WASHINGTON -- No sooner had Major League Baseball's 2015 schedule been released than the Mets began embracing their Opening Day assignment in the District. These Mets spent all winter talking about how things were going to be different this summer, knowing fully well they had to go through Washington at some point. A team that finished 4-15 against the Nationals last year needed to be better.
So the Mets' 3-1 win over the Nats on Opening Day, flawed as it was, wound up being perfect in all the right ways. Taking advantage of multiple Nationals miscues and shrugging off a prominent injury of their own, the Mets managed to win a game that in past years they might have lost. And in doing so, they took a critical step toward changing their culture.
"First impressions are always important," general manager Sandy Alderson said after Monday's win.
A year ago, it was the Mets making mistakes and the Nationals taking advantage -- rarely the other way around. But the Mets on Monday parlayed two Ian Desmond errors into all three of their runs off Nats starter Max Scherzer, who did not allow an earned run. They watched as their own starting pitcher, Bartolo Colon, shrugged off a fourth-inning Bryce Harper homer as if nothing had happened. And then they asked Buddy Carlyle to save a game that should have belonged to regular closer Jenrry Mejia, whose right elbow began barking as he warmed in the bullpen.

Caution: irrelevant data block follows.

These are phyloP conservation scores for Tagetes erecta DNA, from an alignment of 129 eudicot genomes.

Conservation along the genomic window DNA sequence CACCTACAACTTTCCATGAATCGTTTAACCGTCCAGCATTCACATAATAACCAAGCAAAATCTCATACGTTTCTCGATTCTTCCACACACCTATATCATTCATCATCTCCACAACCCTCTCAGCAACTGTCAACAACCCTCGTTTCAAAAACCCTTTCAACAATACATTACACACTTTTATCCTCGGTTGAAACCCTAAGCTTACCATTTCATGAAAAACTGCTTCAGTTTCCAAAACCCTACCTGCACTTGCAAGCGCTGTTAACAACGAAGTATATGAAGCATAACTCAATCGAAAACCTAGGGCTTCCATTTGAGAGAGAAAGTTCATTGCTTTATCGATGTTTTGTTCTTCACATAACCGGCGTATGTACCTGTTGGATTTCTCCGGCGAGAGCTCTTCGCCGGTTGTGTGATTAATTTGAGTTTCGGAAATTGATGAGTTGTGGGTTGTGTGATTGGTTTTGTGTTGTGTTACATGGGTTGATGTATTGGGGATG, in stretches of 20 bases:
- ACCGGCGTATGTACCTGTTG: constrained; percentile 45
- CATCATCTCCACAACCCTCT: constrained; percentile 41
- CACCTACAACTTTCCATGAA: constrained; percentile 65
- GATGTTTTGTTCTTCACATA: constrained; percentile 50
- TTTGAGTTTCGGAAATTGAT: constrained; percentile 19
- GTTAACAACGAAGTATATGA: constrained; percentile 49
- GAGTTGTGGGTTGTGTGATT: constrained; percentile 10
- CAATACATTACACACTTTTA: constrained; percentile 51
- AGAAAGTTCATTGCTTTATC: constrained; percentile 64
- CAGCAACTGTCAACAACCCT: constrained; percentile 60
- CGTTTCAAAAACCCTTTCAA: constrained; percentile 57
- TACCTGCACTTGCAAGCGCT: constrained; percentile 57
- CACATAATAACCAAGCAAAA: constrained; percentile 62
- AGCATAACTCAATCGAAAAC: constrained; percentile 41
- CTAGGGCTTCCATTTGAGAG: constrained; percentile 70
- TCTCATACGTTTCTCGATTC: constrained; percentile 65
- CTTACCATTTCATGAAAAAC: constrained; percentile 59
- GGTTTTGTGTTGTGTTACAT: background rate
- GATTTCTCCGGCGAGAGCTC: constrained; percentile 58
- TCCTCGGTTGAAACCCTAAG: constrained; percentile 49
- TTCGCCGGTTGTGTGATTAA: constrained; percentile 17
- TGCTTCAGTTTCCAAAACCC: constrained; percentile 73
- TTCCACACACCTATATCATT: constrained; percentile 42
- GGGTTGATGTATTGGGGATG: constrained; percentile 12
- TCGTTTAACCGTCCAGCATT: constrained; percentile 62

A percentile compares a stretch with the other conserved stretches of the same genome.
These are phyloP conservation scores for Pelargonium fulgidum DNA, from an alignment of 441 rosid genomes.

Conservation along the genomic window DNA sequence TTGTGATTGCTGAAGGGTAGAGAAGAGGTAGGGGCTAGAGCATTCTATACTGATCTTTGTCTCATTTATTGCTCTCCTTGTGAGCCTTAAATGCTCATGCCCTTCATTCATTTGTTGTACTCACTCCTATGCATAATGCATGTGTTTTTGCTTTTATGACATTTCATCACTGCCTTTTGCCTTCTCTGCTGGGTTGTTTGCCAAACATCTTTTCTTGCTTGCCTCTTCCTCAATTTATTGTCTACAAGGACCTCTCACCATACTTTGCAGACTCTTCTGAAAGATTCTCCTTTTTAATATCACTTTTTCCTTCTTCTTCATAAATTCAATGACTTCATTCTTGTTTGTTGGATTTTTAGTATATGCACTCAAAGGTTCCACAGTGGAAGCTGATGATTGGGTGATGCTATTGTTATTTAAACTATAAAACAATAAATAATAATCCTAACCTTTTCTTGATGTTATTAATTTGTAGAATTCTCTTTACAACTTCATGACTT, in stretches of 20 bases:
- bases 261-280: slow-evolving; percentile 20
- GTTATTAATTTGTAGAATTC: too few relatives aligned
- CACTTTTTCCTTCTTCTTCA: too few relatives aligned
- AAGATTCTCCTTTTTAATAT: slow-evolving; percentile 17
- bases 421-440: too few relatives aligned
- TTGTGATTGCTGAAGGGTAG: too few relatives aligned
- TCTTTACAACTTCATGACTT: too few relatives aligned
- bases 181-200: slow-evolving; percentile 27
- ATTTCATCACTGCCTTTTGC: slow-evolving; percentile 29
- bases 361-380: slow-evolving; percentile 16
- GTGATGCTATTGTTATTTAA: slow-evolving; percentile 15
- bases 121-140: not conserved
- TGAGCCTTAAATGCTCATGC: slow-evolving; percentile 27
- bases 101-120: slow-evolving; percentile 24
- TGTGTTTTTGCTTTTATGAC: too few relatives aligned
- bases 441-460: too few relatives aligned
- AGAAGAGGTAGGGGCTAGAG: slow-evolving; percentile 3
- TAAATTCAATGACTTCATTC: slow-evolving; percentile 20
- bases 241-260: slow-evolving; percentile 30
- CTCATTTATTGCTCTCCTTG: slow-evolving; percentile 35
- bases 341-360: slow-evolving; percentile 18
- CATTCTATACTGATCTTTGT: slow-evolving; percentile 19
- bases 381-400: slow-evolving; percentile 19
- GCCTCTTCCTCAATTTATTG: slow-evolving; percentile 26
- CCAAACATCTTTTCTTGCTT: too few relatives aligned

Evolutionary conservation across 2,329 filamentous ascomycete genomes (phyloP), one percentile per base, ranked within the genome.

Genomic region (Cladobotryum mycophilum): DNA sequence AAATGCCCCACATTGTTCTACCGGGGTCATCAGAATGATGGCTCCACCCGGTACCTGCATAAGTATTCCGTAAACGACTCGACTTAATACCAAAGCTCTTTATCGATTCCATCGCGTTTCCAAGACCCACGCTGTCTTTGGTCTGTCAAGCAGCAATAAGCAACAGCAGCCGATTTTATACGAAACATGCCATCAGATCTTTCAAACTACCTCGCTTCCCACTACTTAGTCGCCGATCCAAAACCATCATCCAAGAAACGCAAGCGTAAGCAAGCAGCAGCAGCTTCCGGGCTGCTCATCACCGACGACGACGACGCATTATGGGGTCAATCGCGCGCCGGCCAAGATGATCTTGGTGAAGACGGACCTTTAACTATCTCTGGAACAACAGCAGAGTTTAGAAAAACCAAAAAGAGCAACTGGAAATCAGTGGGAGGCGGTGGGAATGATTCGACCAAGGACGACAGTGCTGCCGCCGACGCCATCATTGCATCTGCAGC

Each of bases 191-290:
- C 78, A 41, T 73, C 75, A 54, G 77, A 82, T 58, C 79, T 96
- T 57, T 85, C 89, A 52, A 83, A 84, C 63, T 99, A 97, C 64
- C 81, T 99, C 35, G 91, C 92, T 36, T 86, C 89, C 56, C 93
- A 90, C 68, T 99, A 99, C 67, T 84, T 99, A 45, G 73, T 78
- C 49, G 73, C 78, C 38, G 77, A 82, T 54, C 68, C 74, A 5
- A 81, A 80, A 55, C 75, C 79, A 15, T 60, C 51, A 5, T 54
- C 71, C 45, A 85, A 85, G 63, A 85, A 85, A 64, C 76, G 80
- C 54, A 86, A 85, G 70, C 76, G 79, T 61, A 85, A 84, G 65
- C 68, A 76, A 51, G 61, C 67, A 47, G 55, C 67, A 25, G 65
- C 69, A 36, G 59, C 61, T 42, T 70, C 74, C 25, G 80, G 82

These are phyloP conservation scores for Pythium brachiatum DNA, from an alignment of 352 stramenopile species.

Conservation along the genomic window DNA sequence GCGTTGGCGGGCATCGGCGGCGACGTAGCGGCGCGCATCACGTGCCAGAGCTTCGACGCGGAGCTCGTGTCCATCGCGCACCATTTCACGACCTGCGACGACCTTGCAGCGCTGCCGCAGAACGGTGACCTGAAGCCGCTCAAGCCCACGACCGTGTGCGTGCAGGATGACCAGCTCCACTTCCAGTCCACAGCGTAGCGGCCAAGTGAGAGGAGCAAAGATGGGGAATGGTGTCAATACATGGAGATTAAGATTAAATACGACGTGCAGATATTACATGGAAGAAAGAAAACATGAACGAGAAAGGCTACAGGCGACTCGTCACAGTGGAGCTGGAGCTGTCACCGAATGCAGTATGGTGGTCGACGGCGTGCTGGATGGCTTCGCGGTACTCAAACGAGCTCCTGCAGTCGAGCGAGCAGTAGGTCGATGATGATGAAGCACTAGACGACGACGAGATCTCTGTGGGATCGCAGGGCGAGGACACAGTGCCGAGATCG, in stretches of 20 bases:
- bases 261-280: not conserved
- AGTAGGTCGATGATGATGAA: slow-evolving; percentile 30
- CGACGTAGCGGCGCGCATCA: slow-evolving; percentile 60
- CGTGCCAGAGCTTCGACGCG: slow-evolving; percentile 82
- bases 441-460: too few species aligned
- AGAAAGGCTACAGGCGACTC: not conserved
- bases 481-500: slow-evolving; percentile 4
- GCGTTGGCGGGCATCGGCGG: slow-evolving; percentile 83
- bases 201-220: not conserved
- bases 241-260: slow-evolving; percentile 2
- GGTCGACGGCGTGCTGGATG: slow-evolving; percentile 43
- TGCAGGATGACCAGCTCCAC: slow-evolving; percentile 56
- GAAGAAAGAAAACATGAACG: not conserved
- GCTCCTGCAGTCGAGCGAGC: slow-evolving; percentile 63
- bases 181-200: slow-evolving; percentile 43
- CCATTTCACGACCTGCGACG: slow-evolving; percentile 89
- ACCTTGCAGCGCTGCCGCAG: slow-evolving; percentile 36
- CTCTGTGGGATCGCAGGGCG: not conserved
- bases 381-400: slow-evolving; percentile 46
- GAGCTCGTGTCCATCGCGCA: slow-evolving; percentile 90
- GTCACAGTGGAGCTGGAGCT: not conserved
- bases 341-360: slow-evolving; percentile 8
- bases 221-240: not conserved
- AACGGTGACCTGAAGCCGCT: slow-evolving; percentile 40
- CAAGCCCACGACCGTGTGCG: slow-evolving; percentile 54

As a result, the Mets checked off a win against the Nationals, something they didn't do until their fifth meeting with them last summer.
"These games are of course very important," Alderson said. "We didn't play well against the Nationals last year. We had a very poor record. And we need to go about changing that. Ultimately you don't do it other than performing and succeeding on the field."
The Mets are not naive enough to assume it will always be this breezy. One game does not change the Nationals' standing as prohibitive NL East favorites, nor does it mask the fact that the Nats played Monday without three of their best hitters: Anthony Rendon, Jayson Werth and Denard Span.
But it's not the Mets' job to care about any of that. It's their job to win.
Monday, they did.
"There are a lot of experts that choose the World Series before you play a game," the Mets' David Wright said. "For us, it's just going out there and getting a win in our division against a very good team. I don't look into what the predictions are, what a team is supposed to do on paper -- and that includes us. It's going out there and that's why you play the games. They're obviously a very good team. I have a lot of respect for that team for what they've accomplished the past couple of years, but you can't be thinking about that when you're playing the game. You've just got to go out and win."
Anthony DiComo is a reporter for MLB.com. Follow him on Twitter @AnthonyDiComo. This story was not subject to the approval of Major League Baseball or its clubs.